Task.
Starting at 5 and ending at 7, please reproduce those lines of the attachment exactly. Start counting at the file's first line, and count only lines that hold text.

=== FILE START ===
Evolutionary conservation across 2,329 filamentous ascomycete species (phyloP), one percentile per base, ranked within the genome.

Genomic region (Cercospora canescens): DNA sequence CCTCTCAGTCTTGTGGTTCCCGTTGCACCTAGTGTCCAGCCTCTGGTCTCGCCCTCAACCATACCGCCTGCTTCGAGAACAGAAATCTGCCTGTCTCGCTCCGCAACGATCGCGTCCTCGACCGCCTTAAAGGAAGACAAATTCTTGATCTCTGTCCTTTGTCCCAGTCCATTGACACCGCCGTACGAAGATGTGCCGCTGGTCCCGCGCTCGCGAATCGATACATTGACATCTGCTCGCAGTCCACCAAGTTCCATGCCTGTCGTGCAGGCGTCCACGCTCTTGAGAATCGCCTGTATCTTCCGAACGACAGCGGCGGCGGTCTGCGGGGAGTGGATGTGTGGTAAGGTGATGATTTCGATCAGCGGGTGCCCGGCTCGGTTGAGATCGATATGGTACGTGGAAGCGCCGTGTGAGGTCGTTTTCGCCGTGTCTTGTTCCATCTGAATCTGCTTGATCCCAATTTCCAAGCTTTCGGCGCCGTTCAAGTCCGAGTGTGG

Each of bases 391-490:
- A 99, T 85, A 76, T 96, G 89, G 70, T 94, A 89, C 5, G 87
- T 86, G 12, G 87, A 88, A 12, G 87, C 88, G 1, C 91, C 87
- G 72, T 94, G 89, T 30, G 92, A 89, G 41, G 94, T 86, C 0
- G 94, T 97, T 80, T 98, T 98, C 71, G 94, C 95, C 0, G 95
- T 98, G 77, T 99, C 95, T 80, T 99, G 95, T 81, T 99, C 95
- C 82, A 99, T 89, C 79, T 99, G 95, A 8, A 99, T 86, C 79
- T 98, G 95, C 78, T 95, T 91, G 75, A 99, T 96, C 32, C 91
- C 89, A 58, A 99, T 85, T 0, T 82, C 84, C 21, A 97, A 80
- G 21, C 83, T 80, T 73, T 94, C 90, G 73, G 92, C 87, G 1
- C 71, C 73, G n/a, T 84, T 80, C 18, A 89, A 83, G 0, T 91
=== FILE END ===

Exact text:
- T 86, G 12, G 87, A 88, A 12, G 87, C 88, G 1, C 91, C 87
- G 72, T 94, G 89, T 30, G 92, A 89, G 41, G 94, T 86, C 0
- G 94, T 97, T 80, T 98, T 98, C 71, G 94, C 95, C 0, G 95